In the End

I’ve always had this sort of fatalistic resignation to the fact that I will eventually die from suicide.  I’m not at all suicidal at the moment.  The subject of suicide just flitted through my mind a minute ago and reminded me of this.  Maybe it’s because my mother and sister died from suicide, but something (someone?) in my mind has always believed I’ll eventually go through with that as well.  Scary thought.

The resignation bit is the most frightening part of it all.  My suicide attempt two years ago didn’t come with a great deal of emotion.  I was depressed, but not overly sad, angry, frightened, or anything else.  I simply *was,* and I accepted suicide as the last facet of my life.  I could and still can talk about that time in my life as just another part of it all.  I’m obviously still here and grateful for the experiences I’ve had since then.  Still, I look back on my suicide attempt with neither regret nor relief.  It simply was, just as I simply am.  I have very little feeling towards it at all.  It’s odd.  I really am happy to be here now, and I’m *definitely* glad my FOC didn’t have to experience the pain of surviving a loved one’s suicide.  I’m just not particularly worried about whether the suicidal thoughts come again.  Because they do tend come and go in my mind rather frequently, I’ve accepted the suicidal feelings as part of my life.

I *have* learnt, however, that I do need to monitor myself closely when those thoughts come, as I know my lack of feeling on the subject can quickly turn to action.  For whatever reason, though, whether ninety minutes or ninety years from now, I’m guessing that’s how things will end for me.  Maybe it’s a premonition.  Maybe it’s something about this transition from a past life to a future life.  It’s just something I’ve always taken as fact.


The American Foundation for Suicide Prevention


3 thoughts on “In the End

  1. I have a theory on why you don’t have many feelings about your suicide attempt two years ago. It may or may not be correct, so don’t hold me to it. You may be distanced from it because you are truly not in that space anymore. You’ve healed some and moved beyond that. I know that even though I’ve been through being suicidal (and attempting), I cannot really appreciate how one can get there now. Just as I cannot really appreciate starving myself or being seriously depressed. These are all like bottomless pits. You only know what it’s really like when you are in it. Which should get us all to appreciate how hard it is for OTHER people to appreciate what we go through if they’ve never experienced these things. At least we have some empathy because we’ve been there even though we don’t truly understand it anymore. Hope that helps. Keep writing and I’ll keep reading. Paul.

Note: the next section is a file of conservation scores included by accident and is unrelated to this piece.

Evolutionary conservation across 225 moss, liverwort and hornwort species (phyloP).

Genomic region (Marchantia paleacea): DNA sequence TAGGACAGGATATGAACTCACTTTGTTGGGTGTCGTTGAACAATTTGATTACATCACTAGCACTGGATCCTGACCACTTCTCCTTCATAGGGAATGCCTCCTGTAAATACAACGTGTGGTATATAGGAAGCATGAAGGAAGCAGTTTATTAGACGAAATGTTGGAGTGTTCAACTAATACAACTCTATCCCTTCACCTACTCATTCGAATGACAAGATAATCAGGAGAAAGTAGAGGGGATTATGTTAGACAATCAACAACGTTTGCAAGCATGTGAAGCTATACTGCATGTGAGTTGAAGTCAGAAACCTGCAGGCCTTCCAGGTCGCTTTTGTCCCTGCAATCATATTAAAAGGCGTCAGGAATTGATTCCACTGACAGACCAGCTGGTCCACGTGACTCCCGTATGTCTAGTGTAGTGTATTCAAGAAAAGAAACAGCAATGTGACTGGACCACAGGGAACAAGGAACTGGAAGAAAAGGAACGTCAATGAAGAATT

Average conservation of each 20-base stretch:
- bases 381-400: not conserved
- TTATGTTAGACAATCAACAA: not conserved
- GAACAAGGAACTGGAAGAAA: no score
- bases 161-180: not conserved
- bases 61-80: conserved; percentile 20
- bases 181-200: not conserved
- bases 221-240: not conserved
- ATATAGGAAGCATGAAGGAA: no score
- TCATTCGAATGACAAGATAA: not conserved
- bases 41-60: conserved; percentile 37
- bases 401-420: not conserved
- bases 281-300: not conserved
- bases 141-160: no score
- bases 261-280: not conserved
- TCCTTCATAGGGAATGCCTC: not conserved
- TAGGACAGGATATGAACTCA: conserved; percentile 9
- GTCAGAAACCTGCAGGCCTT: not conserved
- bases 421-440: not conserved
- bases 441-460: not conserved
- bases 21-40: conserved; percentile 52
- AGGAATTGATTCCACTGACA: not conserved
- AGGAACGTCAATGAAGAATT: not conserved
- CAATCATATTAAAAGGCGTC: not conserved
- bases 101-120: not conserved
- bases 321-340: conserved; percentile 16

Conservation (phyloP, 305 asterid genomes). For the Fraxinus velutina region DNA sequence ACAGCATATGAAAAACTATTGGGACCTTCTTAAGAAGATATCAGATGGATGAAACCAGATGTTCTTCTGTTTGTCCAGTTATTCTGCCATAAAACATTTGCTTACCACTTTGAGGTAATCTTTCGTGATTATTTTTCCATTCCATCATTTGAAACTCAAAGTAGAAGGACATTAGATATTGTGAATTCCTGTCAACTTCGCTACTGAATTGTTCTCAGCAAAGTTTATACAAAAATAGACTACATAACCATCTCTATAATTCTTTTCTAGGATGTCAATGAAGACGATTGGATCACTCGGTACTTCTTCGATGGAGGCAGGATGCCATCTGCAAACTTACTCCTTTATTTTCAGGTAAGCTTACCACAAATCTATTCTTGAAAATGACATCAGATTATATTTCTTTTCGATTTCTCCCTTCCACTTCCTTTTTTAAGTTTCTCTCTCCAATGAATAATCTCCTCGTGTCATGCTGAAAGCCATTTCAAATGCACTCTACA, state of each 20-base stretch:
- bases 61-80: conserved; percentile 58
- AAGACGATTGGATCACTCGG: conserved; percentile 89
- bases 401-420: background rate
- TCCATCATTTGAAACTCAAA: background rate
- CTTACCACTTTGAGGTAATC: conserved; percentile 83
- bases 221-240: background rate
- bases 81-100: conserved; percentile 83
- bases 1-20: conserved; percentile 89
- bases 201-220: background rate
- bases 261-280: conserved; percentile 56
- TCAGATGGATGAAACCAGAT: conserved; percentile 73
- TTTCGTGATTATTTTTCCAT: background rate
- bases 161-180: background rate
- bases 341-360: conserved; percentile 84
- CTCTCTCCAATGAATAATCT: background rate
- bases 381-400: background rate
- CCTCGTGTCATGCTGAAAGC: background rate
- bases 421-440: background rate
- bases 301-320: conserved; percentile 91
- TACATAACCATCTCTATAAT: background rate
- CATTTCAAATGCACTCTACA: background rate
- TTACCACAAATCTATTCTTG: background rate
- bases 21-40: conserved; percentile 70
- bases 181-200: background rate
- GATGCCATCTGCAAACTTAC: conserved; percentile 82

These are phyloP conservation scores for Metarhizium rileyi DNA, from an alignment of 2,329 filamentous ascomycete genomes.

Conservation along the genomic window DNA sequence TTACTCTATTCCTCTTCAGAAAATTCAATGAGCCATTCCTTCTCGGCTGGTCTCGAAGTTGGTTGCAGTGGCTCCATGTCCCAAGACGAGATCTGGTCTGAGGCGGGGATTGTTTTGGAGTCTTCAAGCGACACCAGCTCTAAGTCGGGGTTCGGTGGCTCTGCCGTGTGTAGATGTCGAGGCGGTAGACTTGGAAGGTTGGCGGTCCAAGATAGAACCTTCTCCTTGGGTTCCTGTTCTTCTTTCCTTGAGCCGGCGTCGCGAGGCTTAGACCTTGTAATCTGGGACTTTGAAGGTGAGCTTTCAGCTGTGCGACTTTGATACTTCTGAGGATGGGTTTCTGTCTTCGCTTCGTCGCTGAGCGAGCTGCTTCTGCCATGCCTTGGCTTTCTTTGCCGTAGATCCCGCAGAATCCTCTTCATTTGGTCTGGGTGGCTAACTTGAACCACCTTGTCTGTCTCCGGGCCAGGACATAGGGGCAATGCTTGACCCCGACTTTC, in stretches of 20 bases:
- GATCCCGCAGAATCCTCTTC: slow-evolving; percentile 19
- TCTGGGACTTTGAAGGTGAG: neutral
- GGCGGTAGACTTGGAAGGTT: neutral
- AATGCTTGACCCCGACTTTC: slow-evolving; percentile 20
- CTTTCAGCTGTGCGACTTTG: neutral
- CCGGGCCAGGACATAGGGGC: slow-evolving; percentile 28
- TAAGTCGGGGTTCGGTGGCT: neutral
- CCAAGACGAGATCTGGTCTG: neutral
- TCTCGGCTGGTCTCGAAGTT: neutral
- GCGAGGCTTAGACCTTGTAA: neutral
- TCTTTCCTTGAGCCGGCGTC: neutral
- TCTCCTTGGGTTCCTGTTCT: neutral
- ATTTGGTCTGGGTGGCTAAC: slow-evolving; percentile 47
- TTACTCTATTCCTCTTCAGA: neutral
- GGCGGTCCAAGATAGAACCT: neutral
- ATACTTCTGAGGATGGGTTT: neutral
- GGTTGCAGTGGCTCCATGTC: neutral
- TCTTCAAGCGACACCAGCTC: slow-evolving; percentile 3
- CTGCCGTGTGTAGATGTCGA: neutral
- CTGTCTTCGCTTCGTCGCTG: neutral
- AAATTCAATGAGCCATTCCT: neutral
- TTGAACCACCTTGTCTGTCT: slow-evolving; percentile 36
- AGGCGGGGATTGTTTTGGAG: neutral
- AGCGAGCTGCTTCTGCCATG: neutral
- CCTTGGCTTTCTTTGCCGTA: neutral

2. I feel the same way about the end of my life. Although my mother did not commit suicide, it was not because she didn’t try many, many times.

    I think about it all the time. Not in a “I want to die” kind of way, but more in a I need the pain to end, kind of way.

    I have mentioned this to a couple of close friends, and my T – but really, they don’t react and I don’t know what they could do about it anyway….

    • Graceful– it sounds like you really should talk to your therapist more in-depth about this. That ‘wanting the pain to end’ feeling is very, very dangerous, as I’m sure you know. For me, that feeling led directly to my planning my suicide. I know it isn’t active now, but trust me when I say you can only keep those feelings at bay for so long before acting on them. There’s a link to this page on my site, but I’ll link it here as well: I’ve read this page many, many times and it always helps. It’s like having someone there to talk through your feelings with.

      Take care of yourself. I don’t know you, but the mere fact that you’re reaching out tells me you are brave and interested in survival. The world certainly needs more people with that kind of courage!

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